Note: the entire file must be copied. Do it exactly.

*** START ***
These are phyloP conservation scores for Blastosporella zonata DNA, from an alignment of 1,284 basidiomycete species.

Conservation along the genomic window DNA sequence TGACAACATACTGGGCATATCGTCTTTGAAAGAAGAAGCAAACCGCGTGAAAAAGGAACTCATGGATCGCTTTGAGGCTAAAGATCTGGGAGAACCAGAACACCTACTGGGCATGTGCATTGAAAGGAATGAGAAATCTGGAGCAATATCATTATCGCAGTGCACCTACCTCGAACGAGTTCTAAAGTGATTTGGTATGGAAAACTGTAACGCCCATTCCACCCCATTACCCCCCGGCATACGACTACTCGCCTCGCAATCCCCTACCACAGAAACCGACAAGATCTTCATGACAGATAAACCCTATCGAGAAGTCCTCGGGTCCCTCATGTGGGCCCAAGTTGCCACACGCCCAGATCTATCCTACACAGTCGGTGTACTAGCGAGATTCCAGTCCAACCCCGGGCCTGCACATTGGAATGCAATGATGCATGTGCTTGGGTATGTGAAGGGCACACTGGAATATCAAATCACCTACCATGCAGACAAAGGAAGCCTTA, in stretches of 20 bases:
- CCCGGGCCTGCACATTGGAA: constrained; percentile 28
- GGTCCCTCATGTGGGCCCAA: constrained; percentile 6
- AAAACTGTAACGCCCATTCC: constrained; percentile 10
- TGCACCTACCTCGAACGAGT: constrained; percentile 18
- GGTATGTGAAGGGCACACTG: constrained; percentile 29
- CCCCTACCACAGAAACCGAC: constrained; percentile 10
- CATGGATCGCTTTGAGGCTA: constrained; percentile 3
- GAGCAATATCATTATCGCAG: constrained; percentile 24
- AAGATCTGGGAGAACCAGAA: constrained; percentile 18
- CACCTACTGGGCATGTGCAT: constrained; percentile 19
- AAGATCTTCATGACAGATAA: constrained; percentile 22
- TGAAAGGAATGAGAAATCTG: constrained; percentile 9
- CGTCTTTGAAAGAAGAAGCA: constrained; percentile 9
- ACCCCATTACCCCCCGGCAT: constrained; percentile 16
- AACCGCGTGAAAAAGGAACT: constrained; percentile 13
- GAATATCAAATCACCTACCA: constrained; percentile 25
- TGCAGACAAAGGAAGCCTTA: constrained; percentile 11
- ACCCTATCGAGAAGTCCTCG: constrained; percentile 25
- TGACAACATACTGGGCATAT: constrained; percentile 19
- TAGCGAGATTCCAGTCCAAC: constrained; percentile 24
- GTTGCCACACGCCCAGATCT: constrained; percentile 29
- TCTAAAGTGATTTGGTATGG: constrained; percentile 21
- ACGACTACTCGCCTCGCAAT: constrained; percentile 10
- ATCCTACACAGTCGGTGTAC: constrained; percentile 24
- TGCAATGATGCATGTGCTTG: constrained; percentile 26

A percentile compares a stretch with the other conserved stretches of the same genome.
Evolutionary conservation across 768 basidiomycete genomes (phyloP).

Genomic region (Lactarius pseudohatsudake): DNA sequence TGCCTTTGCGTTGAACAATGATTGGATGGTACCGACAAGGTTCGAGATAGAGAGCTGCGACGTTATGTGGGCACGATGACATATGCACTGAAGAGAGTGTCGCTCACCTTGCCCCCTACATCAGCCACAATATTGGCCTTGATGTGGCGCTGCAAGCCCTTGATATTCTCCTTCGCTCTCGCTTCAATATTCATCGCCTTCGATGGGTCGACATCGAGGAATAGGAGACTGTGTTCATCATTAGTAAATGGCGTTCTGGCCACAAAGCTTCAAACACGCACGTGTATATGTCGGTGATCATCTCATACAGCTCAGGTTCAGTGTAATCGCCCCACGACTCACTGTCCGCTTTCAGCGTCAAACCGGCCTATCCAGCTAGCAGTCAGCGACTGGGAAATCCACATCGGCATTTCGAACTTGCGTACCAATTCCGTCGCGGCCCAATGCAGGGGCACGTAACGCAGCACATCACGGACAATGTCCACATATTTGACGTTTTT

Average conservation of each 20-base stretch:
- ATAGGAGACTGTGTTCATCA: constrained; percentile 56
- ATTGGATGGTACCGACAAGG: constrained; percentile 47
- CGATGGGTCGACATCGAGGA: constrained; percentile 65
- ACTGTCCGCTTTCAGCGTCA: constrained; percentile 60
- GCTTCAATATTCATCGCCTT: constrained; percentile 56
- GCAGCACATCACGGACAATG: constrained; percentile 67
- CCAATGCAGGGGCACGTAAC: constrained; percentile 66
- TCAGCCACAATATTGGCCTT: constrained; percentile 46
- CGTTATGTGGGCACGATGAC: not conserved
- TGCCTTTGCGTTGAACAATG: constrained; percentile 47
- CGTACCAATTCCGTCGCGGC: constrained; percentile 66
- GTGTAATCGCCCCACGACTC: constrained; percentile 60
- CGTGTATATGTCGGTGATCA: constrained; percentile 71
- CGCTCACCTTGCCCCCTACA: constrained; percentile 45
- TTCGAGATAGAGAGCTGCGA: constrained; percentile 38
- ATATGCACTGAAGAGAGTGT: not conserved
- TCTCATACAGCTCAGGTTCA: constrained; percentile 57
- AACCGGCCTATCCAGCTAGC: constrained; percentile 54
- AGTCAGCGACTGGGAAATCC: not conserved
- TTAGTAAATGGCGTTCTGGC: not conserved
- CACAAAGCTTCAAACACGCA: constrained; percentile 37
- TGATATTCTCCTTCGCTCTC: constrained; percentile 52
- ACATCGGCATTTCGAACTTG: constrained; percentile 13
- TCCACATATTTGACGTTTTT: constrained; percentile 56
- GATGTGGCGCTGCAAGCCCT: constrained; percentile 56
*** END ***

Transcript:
These are phyloP conservation scores for Blastosporella zonata DNA, from an alignment of 1,284 basidiomycete species.

Conservation along the genomic window DNA sequence TGACAACATACTGGGCATATCGTCTTTGAAAGAAGAAGCAAACCGCGTGAAAAAGGAACTCATGGATCGCTTTGAGGCTAAAGATCTGGGAGAACCAGAACACCTACTGGGCATGTGCATTGAAAGGAATGAGAAATCTGGAGCAATATCATTATCGCAGTGCACCTACCTCGAACGAGTTCTAAAGTGATTTGGTATGGAAAACTGTAACGCCCATTCCACCCCATTACCCCCCGGCATACGACTACTCGCCTCGCAATCCCCTACCACAGAAACCGACAAGATCTTCATGACAGATAAACCCTATCGAGAAGTCCTCGGGTCCCTCATGTGGGCCCAAGTTGCCACACGCCCAGATCTATCCTACACAGTCGGTGTACTAGCGAGATTCCAGTCCAACCCCGGGCCTGCACATTGGAATGCAATGATGCATGTGCTTGGGTATGTGAAGGGCACACTGGAATATCAAATCACCTACCATGCAGACAAAGGAAGCCTTA, in stretches of 20 bases:
- CCCGGGCCTGCACATTGGAA: constrained; percentile 28
- GGTCCCTCATGTGGGCCCAA: constrained; percentile 6
- AAAACTGTAACGCCCATTCC: constrained; percentile 10
- TGCACCTACCTCGAACGAGT: constrained; percentile 18
- GGTATGTGAAGGGCACACTG: constrained; percentile 29
- CCCCTACCACAGAAACCGAC: constrained; percentile 10
- CATGGATCGCTTTGAGGCTA: constrained; percentile 3
- GAGCAATATCATTATCGCAG: constrained; percentile 24
- AAGATCTGGGAGAACCAGAA: constrained; percentile 18
- CACCTACTGGGCATGTGCAT: constrained; percentile 19
- AAGATCTTCATGACAGATAA: constrained; percentile 22
- TGAAAGGAATGAGAAATCTG: constrained; percentile 9
- CGTCTTTGAAAGAAGAAGCA: constrained; percentile 9
- ACCCCATTACCCCCCGGCAT: constrained; percentile 16
- AACCGCGTGAAAAAGGAACT: constrained; percentile 13
- GAATATCAAATCACCTACCA: constrained; percentile 25
- TGCAGACAAAGGAAGCCTTA: constrained; percentile 11
- ACCCTATCGAGAAGTCCTCG: constrained; percentile 25
- TGACAACATACTGGGCATAT: constrained; percentile 19
- TAGCGAGATTCCAGTCCAAC: constrained; percentile 24
- GTTGCCACACGCCCAGATCT: constrained; percentile 29
- TCTAAAGTGATTTGGTATGG: constrained; percentile 21
- ACGACTACTCGCCTCGCAAT: constrained; percentile 10
- ATCCTACACAGTCGGTGTAC: constrained; percentile 24
- TGCAATGATGCATGTGCTTG: constrained; percentile 26

A percentile compares a stretch with the other conserved stretches of the same genome.
Evolutionary conservation across 768 basidiomycete genomes (phyloP).

Genomic region (Lactarius pseudohatsudake): DNA sequence TGCCTTTGCGTTGAACAATGATTGGATGGTACCGACAAGGTTCGAGATAGAGAGCTGCGACGTTATGTGGGCACGATGACATATGCACTGAAGAGAGTGTCGCTCACCTTGCCCCCTACATCAGCCACAATATTGGCCTTGATGTGGCGCTGCAAGCCCTTGATATTCTCCTTCGCTCTCGCTTCAATATTCATCGCCTTCGATGGGTCGACATCGAGGAATAGGAGACTGTGTTCATCATTAGTAAATGGCGTTCTGGCCACAAAGCTTCAAACACGCACGTGTATATGTCGGTGATCATCTCATACAGCTCAGGTTCAGTGTAATCGCCCCACGACTCACTGTCCGCTTTCAGCGTCAAACCGGCCTATCCAGCTAGCAGTCAGCGACTGGGAAATCCACATCGGCATTTCGAACTTGCGTACCAATTCCGTCGCGGCCCAATGCAGGGGCACGTAACGCAGCACATCACGGACAATGTCCACATATTTGACGTTTTT

Average conservation of each 20-base stretch:
- ATAGGAGACTGTGTTCATCA: constrained; percentile 56
- ATTGGATGGTACCGACAAGG: constrained; percentile 47
- CGATGGGTCGACATCGAGGA: constrained; percentile 65
- ACTGTCCGCTTTCAGCGTCA: constrained; percentile 60
- GCTTCAATATTCATCGCCTT: constrained; percentile 56
- GCAGCACATCACGGACAATG: constrained; percentile 67
- CCAATGCAGGGGCACGTAAC: constrained; percentile 66
- TCAGCCACAATATTGGCCTT: constrained; percentile 46
- CGTTATGTGGGCACGATGAC: not conserved
- TGCCTTTGCGTTGAACAATG: constrained; percentile 47
- CGTACCAATTCCGTCGCGGC: constrained; percentile 66
- GTGTAATCGCCCCACGACTC: constrained; percentile 60
- CGTGTATATGTCGGTGATCA: constrained; percentile 71
- CGCTCACCTTGCCCCCTACA: constrained; percentile 45
- TTCGAGATAGAGAGCTGCGA: constrained; percentile 38
- ATATGCACTGAAGAGAGTGT: not conserved
- TCTCATACAGCTCAGGTTCA: constrained; percentile 57
- AACCGGCCTATCCAGCTAGC: constrained; percentile 54
- AGTCAGCGACTGGGAAATCC: not conserved
- TTAGTAAATGGCGTTCTGGC: not conserved
- CACAAAGCTTCAAACACGCA: constrained; percentile 37
- TGATATTCTCCTTCGCTCTC: constrained; percentile 52
- ACATCGGCATTTCGAACTTG: constrained; percentile 13
- TCCACATATTTGACGTTTTT: constrained; percentile 56
- GATGTGGCGCTGCAAGCCCT: constrained; percentile 56